My work history included almost every position known to man that included the word “assistant” in the job title: office assistant, program assistant, assistant clerk treasurer, medical assistant, educational assistant, library assistant, legal assistant. Those are the ones that come to mind. The mystery with some of those was, who was I assisting? Typically, I was solely responsible for the success of the program I was employed to assist.
As the library assistant in a small-town middle school I assisted students, faculty, administration and janitorial staff. It could be messy work, but it was wonderfully rewarding (just not financially). The children attending the school ranged in age from 12 – 15. Parents of those children ranged from poor to affluent and law-abiding to fugitives from justice. Our family lived in the district and fell in the lower portion of the standard-of-living scale.
The district was rural and encompassed a large geographical area with limited law enforcement presence. Many families’ only source of income was less than legal, or flat-out criminal, which resulted in one of my self-proclaimed library rules: If your library book was destroyed when your parents’ meth lab exploded, you were not required to reimburse the library (I would cover the cost). Parents of library patrons ranged from the most fundamentalist of Christians (“You should not have books like The Giver in your collection”) to parents who would show-up in t-shirts displaying the image of pigs humping with the caption “Makin’ bacon.”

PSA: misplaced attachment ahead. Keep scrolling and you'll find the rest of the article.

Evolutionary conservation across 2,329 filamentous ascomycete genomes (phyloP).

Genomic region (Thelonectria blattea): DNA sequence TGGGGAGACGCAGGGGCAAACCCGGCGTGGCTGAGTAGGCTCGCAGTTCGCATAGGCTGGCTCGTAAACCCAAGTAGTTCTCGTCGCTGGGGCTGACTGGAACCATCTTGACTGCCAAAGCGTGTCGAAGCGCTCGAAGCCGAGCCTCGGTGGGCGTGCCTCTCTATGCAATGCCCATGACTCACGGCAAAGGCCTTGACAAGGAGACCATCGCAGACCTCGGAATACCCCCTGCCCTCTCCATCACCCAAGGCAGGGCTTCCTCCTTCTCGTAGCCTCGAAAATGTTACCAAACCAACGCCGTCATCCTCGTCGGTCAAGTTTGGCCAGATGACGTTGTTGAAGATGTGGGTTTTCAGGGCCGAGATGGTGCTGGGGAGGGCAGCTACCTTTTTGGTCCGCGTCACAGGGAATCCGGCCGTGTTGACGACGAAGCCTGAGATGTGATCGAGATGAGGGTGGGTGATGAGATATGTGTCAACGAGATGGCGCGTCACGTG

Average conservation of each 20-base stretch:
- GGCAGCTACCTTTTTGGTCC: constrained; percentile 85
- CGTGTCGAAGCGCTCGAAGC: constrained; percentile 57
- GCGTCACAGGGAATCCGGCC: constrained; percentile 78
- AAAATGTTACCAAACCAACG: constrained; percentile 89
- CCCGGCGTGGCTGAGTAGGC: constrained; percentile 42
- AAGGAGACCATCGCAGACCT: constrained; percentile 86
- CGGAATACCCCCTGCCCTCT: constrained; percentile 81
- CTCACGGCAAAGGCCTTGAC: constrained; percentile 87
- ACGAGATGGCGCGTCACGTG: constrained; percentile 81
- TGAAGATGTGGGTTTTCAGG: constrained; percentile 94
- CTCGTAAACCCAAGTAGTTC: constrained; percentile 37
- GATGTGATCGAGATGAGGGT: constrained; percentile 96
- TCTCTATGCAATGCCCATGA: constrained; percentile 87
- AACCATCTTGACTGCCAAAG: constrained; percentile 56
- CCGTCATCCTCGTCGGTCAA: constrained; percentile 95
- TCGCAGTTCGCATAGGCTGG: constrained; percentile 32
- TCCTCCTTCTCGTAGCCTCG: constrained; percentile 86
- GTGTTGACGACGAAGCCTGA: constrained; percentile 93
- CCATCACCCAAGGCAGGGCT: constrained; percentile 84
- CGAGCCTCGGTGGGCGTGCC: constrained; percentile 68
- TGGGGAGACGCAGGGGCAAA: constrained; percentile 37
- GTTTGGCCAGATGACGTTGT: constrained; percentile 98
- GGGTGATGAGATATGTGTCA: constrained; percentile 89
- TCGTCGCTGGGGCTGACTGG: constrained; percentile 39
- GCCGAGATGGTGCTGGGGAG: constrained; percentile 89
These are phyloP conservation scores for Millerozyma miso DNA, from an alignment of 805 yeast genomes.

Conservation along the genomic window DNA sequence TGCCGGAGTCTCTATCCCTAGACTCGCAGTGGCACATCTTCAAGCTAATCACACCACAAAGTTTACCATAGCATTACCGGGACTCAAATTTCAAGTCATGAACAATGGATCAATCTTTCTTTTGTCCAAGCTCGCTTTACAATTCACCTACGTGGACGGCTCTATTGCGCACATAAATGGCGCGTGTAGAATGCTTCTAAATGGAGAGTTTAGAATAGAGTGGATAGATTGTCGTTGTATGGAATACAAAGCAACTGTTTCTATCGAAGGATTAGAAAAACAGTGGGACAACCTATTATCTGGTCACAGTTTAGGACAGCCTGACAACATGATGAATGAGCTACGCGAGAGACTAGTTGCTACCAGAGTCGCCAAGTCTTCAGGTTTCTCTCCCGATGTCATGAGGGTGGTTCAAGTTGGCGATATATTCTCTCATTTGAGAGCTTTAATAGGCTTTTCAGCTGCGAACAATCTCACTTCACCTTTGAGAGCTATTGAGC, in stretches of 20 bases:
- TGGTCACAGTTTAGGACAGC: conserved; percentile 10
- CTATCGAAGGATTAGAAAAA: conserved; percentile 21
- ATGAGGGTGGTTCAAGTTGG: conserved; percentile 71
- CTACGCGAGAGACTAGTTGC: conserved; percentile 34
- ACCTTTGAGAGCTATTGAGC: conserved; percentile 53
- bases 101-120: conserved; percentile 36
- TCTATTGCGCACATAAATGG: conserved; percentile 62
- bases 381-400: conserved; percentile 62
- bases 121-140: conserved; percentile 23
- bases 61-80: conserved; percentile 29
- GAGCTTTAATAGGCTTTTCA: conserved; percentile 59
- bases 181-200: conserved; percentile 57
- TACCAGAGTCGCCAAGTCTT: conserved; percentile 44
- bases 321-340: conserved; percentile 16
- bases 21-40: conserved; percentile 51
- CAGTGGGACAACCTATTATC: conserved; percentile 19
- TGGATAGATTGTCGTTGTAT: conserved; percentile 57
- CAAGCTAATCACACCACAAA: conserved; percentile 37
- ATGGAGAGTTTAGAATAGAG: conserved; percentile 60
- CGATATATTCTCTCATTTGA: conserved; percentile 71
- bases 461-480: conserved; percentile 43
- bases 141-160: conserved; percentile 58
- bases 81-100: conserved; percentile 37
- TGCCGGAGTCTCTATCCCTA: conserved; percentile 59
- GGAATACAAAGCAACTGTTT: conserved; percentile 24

Children’s character had little to do with their parent’s income level; there were well-behaved, and badly-behaved children from all levels. I suspected that this was the result of what was regarded as acceptable and unacceptable in individual homes. For instance, it might be unacceptable to take the Lord’s name in vain, but perfectly acceptable to bully and disparage anyone who didn’t share your beliefs. It might be acceptable to beat-up and bully your peers, because you were beat and bullied at home.
For me, a source of great joy, was when an adolescent would allow their child to shine through the oily self-conscious veneer of adolescence. It frequently emerged as a moment of hippity-skippity movement followed by extreme embarrassment. Their inner child would erupt like a soon to-be inflamed blemish on their face. For just one moment, the child within rose to the surface and emerged to be seen. It was a happy moment, for the adolescent, and for me watching. I worried that if the young people held that part of themselves submerged below the surface for too long the joy that was a child would drown and die. I was surprised that this was as likely to happen in the presence of strict fundamentalism as it was in an atmosphere of lawlessness and drug abuse.
I held that position in the last half of the nineties. The children I worked with are now in their mid to late thirties. I hope they still find opportunities to let their child shine through. I have held many positions since then (some, but not all, with the word “assistant” in the title) and am now retired. It’s time to let my child shine through (probably it will be best to do so when no one is looking). I’m going to embrace spontaneity and have fun when the opportunity arises (like going to a painting class when friend Ronnie calls just one hour before the class is to start to offer me her spot). I’m going to sing loudly to the radio when no one else is in the car (I will retain more friends if I limit this activity to times when I’m alone). I’m going to skip. It’s a great calf exercise.